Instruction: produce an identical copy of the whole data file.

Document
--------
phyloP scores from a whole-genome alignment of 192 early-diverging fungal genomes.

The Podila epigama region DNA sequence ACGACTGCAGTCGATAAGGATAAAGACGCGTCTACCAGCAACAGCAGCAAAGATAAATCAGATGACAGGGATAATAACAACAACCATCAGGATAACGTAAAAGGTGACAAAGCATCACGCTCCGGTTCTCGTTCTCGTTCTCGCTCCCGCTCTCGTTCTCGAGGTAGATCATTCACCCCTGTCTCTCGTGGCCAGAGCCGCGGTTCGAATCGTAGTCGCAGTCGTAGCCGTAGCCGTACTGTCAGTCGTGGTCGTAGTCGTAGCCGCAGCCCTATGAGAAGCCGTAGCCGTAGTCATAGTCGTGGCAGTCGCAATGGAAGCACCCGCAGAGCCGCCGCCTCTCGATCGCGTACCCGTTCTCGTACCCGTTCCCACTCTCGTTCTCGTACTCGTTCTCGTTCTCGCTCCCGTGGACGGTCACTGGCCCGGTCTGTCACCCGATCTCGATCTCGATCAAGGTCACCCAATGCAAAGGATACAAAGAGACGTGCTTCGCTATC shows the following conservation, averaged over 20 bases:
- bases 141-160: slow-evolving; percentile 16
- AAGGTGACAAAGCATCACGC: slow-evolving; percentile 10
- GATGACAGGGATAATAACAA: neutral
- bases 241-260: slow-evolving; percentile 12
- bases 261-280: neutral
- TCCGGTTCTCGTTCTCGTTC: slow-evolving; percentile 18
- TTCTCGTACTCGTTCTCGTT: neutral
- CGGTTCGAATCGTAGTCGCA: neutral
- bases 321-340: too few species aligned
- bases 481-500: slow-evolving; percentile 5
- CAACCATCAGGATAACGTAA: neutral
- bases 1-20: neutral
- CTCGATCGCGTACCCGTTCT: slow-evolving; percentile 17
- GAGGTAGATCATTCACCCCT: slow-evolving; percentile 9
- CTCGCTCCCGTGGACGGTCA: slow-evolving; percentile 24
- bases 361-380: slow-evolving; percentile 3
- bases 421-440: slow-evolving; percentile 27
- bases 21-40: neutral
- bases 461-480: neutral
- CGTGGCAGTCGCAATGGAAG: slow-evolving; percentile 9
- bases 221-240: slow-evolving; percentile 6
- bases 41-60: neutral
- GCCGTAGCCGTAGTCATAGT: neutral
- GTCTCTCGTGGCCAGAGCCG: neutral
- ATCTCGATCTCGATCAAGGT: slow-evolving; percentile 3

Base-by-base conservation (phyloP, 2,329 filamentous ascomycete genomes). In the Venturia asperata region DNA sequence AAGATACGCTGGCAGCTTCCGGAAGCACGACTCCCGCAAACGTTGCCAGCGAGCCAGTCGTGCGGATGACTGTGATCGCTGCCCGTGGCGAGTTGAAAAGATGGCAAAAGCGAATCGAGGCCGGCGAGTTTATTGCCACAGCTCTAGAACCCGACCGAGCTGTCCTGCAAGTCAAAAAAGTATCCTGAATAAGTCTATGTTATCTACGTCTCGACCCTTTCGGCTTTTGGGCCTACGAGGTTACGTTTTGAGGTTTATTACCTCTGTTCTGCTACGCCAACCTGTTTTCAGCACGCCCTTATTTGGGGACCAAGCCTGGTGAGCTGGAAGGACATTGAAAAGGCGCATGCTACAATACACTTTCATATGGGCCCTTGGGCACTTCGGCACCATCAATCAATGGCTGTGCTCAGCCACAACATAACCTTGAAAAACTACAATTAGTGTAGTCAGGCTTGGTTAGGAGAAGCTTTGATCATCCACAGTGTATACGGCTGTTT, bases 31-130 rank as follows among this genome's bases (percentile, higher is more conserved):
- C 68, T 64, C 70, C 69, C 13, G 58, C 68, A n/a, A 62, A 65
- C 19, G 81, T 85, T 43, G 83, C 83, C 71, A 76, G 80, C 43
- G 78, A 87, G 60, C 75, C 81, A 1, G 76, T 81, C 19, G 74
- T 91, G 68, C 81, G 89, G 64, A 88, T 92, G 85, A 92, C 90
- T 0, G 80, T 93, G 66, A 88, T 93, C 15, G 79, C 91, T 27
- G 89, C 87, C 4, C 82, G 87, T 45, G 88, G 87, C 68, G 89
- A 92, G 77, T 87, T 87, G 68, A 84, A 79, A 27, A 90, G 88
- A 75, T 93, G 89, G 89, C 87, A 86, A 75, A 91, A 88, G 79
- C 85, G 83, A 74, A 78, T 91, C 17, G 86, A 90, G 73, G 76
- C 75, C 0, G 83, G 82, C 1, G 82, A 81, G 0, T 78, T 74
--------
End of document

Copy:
phyloP scores from a whole-genome alignment of 192 early-diverging fungal genomes.

The Podila epigama region DNA sequence ACGACTGCAGTCGATAAGGATAAAGACGCGTCTACCAGCAACAGCAGCAAAGATAAATCAGATGACAGGGATAATAACAACAACCATCAGGATAACGTAAAAGGTGACAAAGCATCACGCTCCGGTTCTCGTTCTCGTTCTCGCTCCCGCTCTCGTTCTCGAGGTAGATCATTCACCCCTGTCTCTCGTGGCCAGAGCCGCGGTTCGAATCGTAGTCGCAGTCGTAGCCGTAGCCGTACTGTCAGTCGTGGTCGTAGTCGTAGCCGCAGCCCTATGAGAAGCCGTAGCCGTAGTCATAGTCGTGGCAGTCGCAATGGAAGCACCCGCAGAGCCGCCGCCTCTCGATCGCGTACCCGTTCTCGTACCCGTTCCCACTCTCGTTCTCGTACTCGTTCTCGTTCTCGCTCCCGTGGACGGTCACTGGCCCGGTCTGTCACCCGATCTCGATCTCGATCAAGGTCACCCAATGCAAAGGATACAAAGAGACGTGCTTCGCTATC shows the following conservation, averaged over 20 bases:
- bases 141-160: slow-evolving; percentile 16
- AAGGTGACAAAGCATCACGC: slow-evolving; percentile 10
- GATGACAGGGATAATAACAA: neutral
- bases 241-260: slow-evolving; percentile 12
- bases 261-280: neutral
- TCCGGTTCTCGTTCTCGTTC: slow-evolving; percentile 18
- TTCTCGTACTCGTTCTCGTT: neutral
- CGGTTCGAATCGTAGTCGCA: neutral
- bases 321-340: too few species aligned
- bases 481-500: slow-evolving; percentile 5
- CAACCATCAGGATAACGTAA: neutral
- bases 1-20: neutral
- CTCGATCGCGTACCCGTTCT: slow-evolving; percentile 17
- GAGGTAGATCATTCACCCCT: slow-evolving; percentile 9
- CTCGCTCCCGTGGACGGTCA: slow-evolving; percentile 24
- bases 361-380: slow-evolving; percentile 3
- bases 421-440: slow-evolving; percentile 27
- bases 21-40: neutral
- bases 461-480: neutral
- CGTGGCAGTCGCAATGGAAG: slow-evolving; percentile 9
- bases 221-240: slow-evolving; percentile 6
- bases 41-60: neutral
- GCCGTAGCCGTAGTCATAGT: neutral
- GTCTCTCGTGGCCAGAGCCG: neutral
- ATCTCGATCTCGATCAAGGT: slow-evolving; percentile 3

Base-by-base conservation (phyloP, 2,329 filamentous ascomycete genomes). In the Venturia asperata region DNA sequence AAGATACGCTGGCAGCTTCCGGAAGCACGACTCCCGCAAACGTTGCCAGCGAGCCAGTCGTGCGGATGACTGTGATCGCTGCCCGTGGCGAGTTGAAAAGATGGCAAAAGCGAATCGAGGCCGGCGAGTTTATTGCCACAGCTCTAGAACCCGACCGAGCTGTCCTGCAAGTCAAAAAAGTATCCTGAATAAGTCTATGTTATCTACGTCTCGACCCTTTCGGCTTTTGGGCCTACGAGGTTACGTTTTGAGGTTTATTACCTCTGTTCTGCTACGCCAACCTGTTTTCAGCACGCCCTTATTTGGGGACCAAGCCTGGTGAGCTGGAAGGACATTGAAAAGGCGCATGCTACAATACACTTTCATATGGGCCCTTGGGCACTTCGGCACCATCAATCAATGGCTGTGCTCAGCCACAACATAACCTTGAAAAACTACAATTAGTGTAGTCAGGCTTGGTTAGGAGAAGCTTTGATCATCCACAGTGTATACGGCTGTTT, bases 31-130 rank as follows among this genome's bases (percentile, higher is more conserved):
- C 68, T 64, C 70, C 69, C 13, G 58, C 68, A n/a, A 62, A 65
- C 19, G 81, T 85, T 43, G 83, C 83, C 71, A 76, G 80, C 43
- G 78, A 87, G 60, C 75, C 81, A 1, G 76, T 81, C 19, G 74
- T 91, G 68, C 81, G 89, G 64, A 88, T 92, G 85, A 92, C 90
- T 0, G 80, T 93, G 66, A 88, T 93, C 15, G 79, C 91, T 27
- G 89, C 87, C 4, C 82, G 87, T 45, G 88, G 87, C 68, G 89
- A 92, G 77, T 87, T 87, G 68, A 84, A 79, A 27, A 90, G 88
- A 75, T 93, G 89, G 89, C 87, A 86, A 75, A 91, A 88, G 79
- C 85, G 83, A 74, A 78, T 91, C 17, G 86, A 90, G 73, G 76
- C 75, C 0, G 83, G 82, C 1, G 82, A 81, G 0, T 78, T 74